I asked a friend and supposedly experienced sailor once what weather helm was. I was expecting him to explain the physics of how a boat is designed to compensate for its course against the force of wind. Instead he said, "Isn't that where the crew takes precautions on account of the weather?"
The worst weather I ever encountered on the water was in the Walloon Lake Regatta a decade or so ago. The wind died, and then the skies opened and water poured down in buckets. I wasn't worried about myself so much, but I did have some concerns for my friend Carroll who had asked to participate in the race with us. He was 84 at the time, and I imagined myself calling his daughter afterwards and trying to explain how it was that I took a perfectly health octagenarian and gave him pneumonia. The time without wind continued for what seemed an eternity, when finally I brought the silence and looked at Carroll and said, "this might be the moment in time when we begin to cannibalize the crew."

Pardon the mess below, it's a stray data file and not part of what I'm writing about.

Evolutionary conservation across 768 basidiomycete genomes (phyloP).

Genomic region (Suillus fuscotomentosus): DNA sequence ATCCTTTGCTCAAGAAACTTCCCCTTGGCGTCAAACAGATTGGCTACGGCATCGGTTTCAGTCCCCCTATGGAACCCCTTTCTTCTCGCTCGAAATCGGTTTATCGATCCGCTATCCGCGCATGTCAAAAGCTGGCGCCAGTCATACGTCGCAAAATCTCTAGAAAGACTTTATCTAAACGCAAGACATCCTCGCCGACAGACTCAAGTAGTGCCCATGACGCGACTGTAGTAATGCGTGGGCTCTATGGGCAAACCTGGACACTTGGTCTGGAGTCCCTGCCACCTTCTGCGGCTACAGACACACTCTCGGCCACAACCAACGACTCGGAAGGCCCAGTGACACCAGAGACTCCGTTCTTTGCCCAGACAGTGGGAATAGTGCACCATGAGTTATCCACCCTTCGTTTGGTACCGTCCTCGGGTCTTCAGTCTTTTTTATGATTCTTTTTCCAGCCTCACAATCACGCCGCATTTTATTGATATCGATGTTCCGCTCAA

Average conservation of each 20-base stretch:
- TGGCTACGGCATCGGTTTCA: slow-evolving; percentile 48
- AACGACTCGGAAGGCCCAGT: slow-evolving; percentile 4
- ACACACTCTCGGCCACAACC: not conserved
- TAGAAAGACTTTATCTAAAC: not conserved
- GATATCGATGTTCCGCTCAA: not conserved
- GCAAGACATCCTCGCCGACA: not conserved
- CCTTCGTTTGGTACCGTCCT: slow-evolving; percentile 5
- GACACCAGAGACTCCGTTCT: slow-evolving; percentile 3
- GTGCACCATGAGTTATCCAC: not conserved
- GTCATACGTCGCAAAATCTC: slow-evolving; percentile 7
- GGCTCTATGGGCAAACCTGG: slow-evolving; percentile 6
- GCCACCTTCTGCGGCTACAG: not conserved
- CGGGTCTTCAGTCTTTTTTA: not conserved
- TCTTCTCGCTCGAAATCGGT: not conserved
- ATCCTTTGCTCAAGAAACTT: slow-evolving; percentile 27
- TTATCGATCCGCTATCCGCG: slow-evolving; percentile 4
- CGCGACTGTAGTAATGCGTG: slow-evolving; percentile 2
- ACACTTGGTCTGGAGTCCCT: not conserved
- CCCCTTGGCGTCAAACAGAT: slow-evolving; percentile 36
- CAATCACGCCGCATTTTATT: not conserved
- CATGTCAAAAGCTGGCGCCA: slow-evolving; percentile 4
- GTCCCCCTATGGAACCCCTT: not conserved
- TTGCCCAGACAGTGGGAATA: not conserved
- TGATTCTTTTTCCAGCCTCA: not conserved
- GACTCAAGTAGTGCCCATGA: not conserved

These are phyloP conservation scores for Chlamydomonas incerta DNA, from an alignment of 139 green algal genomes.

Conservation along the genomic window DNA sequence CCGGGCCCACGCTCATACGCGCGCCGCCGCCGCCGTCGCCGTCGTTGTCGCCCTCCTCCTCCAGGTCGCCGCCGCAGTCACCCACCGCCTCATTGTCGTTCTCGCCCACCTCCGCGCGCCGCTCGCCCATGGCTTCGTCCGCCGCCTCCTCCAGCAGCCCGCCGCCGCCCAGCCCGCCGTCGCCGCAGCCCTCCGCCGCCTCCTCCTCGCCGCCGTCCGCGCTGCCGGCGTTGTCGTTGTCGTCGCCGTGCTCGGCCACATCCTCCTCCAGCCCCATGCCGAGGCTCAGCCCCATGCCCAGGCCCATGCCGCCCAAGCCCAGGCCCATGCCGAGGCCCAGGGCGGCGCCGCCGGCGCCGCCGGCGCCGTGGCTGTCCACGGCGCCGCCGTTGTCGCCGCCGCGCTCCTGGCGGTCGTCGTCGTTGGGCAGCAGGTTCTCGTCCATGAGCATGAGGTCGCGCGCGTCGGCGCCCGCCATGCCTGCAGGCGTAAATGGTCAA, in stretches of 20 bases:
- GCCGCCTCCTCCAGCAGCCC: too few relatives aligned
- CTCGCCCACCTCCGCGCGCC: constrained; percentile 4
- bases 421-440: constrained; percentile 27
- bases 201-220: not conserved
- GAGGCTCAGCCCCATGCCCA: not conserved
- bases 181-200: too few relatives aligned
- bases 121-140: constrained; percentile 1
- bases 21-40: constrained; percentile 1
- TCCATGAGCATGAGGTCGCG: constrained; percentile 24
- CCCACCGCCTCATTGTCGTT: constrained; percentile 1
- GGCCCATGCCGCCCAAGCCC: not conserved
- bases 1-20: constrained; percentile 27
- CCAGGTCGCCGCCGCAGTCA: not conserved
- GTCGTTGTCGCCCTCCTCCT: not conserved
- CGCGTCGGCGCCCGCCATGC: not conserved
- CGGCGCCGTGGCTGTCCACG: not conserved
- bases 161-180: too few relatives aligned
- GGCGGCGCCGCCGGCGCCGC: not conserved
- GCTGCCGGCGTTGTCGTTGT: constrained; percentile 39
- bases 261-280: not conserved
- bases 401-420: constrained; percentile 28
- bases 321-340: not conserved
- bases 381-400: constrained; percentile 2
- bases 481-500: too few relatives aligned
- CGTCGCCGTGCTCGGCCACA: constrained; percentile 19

Carroll looked at me without blinking and said, "well in that case, pass me the ketchup and mustard."
Words turn out to be as important as weather on a sailboat, and it's not just to differentiate captain and crew as elitists against the neophytes and unitiated. Using specific terms ensures that when something has to be done quickly, someone on deck isn't translating "take that whatchamacallit and tighten that rope over there."
Ty, Colin and crew are hoping for better weather as this week winds down. Launch date is scheduled for Friday. We expect the sailing gods will be smiling on us and giving us 10 knots of light breeze, and balmy sunny 60 degree weather. Too much to ask for?
How could it be? We are sailors after all. Hope springs eternal. But just in case, I'll make sure we have plenty of ketchup and mustard on board.